# Authentication is only done once after the TCP connection
     # is establised, there are no disadvantages from using authentication,
     # therefore I suggest to enable it in any case.
     # cram-hmac-alg "sha1";
     # shared-secret "FooFunFactory";

     # In case the nodes of your cluster nodes see each other again, after
     # an split brain situation in which both nodes where primary
     # at the same time, you have two diverged versions of your data.
     # In case both nodes are secondary you can control DRBD's
     # auto recovery strategy by the "after-sb-0pri" options. The
     # default is to disconnect.
     #    "disconnect" ... No automatic resynchronisation, simply 
     #    "discard-younger-primary"
     #                     Auto sync from the node that was primary before
     #                     the split brain situation happened.
     #    "discard-older-primary"
     #                     Auto sync from the node that became primary
     #                     as second during the split brain situation.
     #    "discard-least-changes"
     #                     Auto sync from the node that touched more
     #                     blocks during the split brain situation.
     #    "discard-node-NODENAME"
     #                     Auto sync _to_ the named node.
     after-sb-0pri disconnect;

     # In one of the nodes is already primary, then the auto-recovery
     # strategie is controled by the "after-sb-1pri" options.
     #    "disconnect" ... always disconnect
     #    "consensus"  ... discard the version of the secondary if the 
     #                     of the "after-sb-0pri" algorithm would also 
     #                     the current secondary's data. Otherwise 
     #    "violently-as0p" Always take the decission of the "after-sb-0pri"
     #                     algorithm. Even if that causes case an 
erratic change
     #                     of the primarie's view of the data.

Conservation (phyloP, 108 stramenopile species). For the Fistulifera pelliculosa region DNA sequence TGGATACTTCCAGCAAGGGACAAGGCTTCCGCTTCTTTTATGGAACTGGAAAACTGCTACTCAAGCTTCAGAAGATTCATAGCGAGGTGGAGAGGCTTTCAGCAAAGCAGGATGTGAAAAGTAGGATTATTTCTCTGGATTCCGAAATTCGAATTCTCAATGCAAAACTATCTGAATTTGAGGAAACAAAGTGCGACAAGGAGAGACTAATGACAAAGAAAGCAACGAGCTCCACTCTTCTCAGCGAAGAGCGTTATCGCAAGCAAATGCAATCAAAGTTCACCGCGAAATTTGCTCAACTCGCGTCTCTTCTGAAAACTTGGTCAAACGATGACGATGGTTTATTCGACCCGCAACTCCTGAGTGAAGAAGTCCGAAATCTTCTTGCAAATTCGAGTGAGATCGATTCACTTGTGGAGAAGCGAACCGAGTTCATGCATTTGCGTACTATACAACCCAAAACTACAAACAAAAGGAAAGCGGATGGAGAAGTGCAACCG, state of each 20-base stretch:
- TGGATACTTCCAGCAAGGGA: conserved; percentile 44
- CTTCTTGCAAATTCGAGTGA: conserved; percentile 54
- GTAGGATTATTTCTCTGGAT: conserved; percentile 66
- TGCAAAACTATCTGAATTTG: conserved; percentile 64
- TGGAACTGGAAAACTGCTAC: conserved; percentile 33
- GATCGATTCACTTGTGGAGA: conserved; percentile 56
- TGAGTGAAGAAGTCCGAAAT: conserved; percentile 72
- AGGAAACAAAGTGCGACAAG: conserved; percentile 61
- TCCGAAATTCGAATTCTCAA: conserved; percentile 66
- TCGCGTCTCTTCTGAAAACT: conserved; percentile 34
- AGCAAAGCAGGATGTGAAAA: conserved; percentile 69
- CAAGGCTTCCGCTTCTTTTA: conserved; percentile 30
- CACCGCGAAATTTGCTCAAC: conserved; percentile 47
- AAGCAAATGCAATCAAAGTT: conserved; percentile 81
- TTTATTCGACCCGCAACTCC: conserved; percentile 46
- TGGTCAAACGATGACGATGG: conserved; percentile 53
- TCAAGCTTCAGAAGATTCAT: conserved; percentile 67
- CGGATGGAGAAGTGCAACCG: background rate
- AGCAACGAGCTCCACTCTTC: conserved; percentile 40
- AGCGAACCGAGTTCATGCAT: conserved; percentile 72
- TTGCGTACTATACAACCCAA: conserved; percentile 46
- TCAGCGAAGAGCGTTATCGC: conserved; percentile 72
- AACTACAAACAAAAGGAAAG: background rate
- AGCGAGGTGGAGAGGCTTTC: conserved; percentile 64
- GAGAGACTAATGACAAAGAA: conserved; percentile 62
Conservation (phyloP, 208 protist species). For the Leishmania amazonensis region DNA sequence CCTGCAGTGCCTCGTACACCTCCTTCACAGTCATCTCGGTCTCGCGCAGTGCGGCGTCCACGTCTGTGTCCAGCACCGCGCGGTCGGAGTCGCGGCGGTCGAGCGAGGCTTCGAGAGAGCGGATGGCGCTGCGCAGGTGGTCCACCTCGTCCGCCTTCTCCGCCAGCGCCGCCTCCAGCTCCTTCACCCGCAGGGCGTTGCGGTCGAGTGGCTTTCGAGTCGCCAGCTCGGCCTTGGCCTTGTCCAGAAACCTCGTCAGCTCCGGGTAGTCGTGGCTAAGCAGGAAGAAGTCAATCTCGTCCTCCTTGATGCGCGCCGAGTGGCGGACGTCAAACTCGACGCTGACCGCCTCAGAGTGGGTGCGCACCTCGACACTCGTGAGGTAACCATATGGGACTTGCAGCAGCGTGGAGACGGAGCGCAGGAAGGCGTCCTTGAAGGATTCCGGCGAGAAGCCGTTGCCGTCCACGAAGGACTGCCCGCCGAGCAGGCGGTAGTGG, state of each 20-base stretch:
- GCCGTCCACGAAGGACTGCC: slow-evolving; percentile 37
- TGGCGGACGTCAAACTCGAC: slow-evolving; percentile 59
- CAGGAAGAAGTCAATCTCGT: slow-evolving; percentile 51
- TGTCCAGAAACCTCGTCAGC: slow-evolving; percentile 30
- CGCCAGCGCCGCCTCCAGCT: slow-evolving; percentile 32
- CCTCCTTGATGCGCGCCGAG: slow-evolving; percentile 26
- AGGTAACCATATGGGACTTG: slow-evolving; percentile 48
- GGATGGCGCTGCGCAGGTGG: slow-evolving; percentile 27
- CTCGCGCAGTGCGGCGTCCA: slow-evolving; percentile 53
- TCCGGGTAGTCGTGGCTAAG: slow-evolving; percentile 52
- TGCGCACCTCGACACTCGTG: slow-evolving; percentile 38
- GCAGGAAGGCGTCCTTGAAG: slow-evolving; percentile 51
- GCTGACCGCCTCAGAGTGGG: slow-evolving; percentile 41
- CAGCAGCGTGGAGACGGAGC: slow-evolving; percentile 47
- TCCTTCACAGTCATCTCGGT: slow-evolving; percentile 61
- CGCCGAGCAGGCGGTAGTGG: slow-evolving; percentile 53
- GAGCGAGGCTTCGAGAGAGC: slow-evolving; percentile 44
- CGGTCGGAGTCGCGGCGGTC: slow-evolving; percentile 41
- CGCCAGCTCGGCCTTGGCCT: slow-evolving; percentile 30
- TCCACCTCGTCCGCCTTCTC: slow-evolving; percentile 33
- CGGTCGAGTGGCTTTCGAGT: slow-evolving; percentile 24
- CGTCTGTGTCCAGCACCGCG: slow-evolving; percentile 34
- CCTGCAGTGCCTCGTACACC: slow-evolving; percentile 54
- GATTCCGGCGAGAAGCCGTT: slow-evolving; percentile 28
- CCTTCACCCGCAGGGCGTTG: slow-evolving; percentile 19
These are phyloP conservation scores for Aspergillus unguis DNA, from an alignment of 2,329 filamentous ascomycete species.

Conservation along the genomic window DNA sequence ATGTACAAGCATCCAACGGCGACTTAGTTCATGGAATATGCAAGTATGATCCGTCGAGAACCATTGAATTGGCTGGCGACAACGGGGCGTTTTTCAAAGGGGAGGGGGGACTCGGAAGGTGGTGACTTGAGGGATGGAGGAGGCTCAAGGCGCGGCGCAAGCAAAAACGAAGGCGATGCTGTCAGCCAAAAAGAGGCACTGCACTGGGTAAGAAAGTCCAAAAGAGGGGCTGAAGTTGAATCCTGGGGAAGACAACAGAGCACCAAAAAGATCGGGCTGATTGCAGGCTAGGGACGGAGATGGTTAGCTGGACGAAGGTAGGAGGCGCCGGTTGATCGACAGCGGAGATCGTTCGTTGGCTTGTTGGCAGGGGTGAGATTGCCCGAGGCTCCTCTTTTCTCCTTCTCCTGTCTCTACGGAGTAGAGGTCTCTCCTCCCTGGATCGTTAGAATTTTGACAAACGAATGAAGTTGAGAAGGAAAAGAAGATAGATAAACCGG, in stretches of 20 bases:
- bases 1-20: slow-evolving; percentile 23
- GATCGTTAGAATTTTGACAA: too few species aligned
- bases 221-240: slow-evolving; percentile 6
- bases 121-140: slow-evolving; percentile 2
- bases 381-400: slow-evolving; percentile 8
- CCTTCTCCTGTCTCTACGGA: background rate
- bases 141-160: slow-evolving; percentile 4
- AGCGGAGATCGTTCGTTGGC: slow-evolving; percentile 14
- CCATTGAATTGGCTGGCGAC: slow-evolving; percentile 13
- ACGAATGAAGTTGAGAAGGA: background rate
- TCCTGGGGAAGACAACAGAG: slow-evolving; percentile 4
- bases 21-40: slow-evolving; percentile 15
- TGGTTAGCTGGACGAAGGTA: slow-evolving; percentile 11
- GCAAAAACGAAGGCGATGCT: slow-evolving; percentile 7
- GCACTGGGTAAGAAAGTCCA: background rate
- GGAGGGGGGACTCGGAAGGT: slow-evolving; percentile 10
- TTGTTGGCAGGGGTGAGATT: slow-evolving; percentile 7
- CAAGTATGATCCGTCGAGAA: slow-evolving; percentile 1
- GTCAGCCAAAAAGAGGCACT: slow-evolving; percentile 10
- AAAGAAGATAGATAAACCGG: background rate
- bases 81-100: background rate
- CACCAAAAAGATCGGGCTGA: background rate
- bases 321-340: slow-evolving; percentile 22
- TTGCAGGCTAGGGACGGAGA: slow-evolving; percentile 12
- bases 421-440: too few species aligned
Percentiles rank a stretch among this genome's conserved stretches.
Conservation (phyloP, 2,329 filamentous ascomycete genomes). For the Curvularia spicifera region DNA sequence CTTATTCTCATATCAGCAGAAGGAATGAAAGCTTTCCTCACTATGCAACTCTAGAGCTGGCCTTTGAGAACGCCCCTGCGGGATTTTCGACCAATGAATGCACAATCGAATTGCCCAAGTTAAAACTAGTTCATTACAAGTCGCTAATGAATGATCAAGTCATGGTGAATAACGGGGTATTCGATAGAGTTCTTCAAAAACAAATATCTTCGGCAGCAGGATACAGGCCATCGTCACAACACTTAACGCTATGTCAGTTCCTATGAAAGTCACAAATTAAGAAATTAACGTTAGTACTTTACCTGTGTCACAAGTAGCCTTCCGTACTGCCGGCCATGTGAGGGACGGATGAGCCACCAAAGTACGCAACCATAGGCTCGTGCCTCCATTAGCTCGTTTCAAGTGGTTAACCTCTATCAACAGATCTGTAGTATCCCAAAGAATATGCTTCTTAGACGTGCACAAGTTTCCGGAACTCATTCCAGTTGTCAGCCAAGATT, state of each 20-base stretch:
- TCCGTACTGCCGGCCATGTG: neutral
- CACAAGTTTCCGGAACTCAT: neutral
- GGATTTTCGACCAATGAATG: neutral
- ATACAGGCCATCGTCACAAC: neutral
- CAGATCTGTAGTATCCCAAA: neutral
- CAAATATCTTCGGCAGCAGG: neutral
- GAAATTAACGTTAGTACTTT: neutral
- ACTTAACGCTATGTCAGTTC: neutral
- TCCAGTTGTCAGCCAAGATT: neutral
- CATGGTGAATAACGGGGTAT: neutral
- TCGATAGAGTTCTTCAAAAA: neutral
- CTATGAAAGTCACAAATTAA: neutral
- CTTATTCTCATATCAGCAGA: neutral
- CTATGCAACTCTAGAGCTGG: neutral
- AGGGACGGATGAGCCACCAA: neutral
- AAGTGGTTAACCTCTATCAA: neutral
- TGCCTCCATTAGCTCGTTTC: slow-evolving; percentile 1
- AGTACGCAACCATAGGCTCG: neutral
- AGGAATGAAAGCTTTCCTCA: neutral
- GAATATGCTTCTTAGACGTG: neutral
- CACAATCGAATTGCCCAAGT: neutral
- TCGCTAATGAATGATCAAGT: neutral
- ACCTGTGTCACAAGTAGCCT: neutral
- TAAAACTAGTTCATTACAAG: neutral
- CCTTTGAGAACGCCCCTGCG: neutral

#                     This is only usefull if you use an 1node FS 
     #                     not OCFS2 or GFS) with the allow-two-primaries
     #                     flag, _AND_ you really know what you are doing.
     #                     This is DANGEROUS and MAY CRASH YOUR MACHINE 
if you
     #                     have a FS mounted on the primary node.
     #    "discard-secondary"
     #                     discard the version of the secondary.
     #    "call-pri-lost-after-sb"  Always honour the outcome of the 
     #                     algorithm. In case it decides the the current
     #                     secondary has the right data, it panics the
     #                     current primary.
     #    "suspend-primary" ???
     after-sb-1pri disconnect;

     # In case both nodes are primary you control DRBD's strategy by
     # the "after-sb-2pri" option.
     #    "disconnect" ... Go to StandAlone mode on both sides.
     #    "violently-as0p" Always take the decission of the 
     #    "call-pri-lost-after-sb" ... Honor the outcome of the 
     #                     algorithm and panic the other node.

     after-sb-2pri disconnect;

     # To solve the cases when the outcome of the resync descissions is
     # incompatible to the current role asignment in the cluster.
     #    "disconnect" ... No automatic resynchronisation, simply 
     #    "violently" .... Sync to the primary node is allowed, 
violating the
     #                     assumption that data on a block device is stable
     #                     for one of the nodes. DANGEROUS, DO NOT USE.
     #    "call-pri-lost"  Call the "pri-lost" helper program on one of the
     #                     machines. This program is expected to reboot the
     #                     machine. (I.e. make it secondary.)
     rr-conflict disconnect;

     # DRBD-0.7's behaviour is equivalent to
     #   after-sb-0pri discard-younger-primary;
     #   after-sb-1pri consensus;
     #   after-sb-2pri disconnect;

   syncer {
     # Limit the bandwith used by the resynchronisation process.
     # default unit is kByte/sec; optional suffixes K,M,G are allowed.
     # Even though this is a network setting, the units are based
     # on _byte_ (octet for our french friends) not bit.
     # We are storage guys.
     # Note that on 100Mbit ethernet, you cannot expect more than
     # 12.5 MByte total transfer rate.
     # Consider using GigaBit Ethernet.
     rate 100M;

     # Configures the size of the active set. Each extent is 4M,
     # 257 Extents ~> 1GB active set size. In case your syncer
     # runs @ 10MB/sec, all resync after a primary's crash will last
     # 1GB / ( 10MB/sec ) ~ 102 seconds ~ One Minute and 42 Seconds.
     # BTW, the hash algorithm works best if the number of al-extents
     # is prime. (To test the worst case performace use a power of 2)
     al-extents 257;


resource dbms-07-01 {

   protocol B;

   on hp-tm-02 {
     device     /dev/drbd0;
     disk       /dev/cciss/c0d0p5;
     meta-disk  /dev/cciss/c0d0p3[0];

   on hp-tm-04 {
     device    /dev/drbd0;
     disk      /dev/cciss/c0d0p5;
     meta-disk /dev/cciss/c0d0p3[1];

resource dbms-07-02 {

   protocol B;

   on hp-tm-02 {
     device     /dev/drbd1;
     disk       /dev/cciss/c0d0p6;
     meta-disk  /dev/cciss/c0d0p3[1];

   on hp-tm-04 {
     device    /dev/drbd1;
     disk      /dev/cciss/c0d0p6;
     meta-disk /dev/cciss/c0d0p3[0];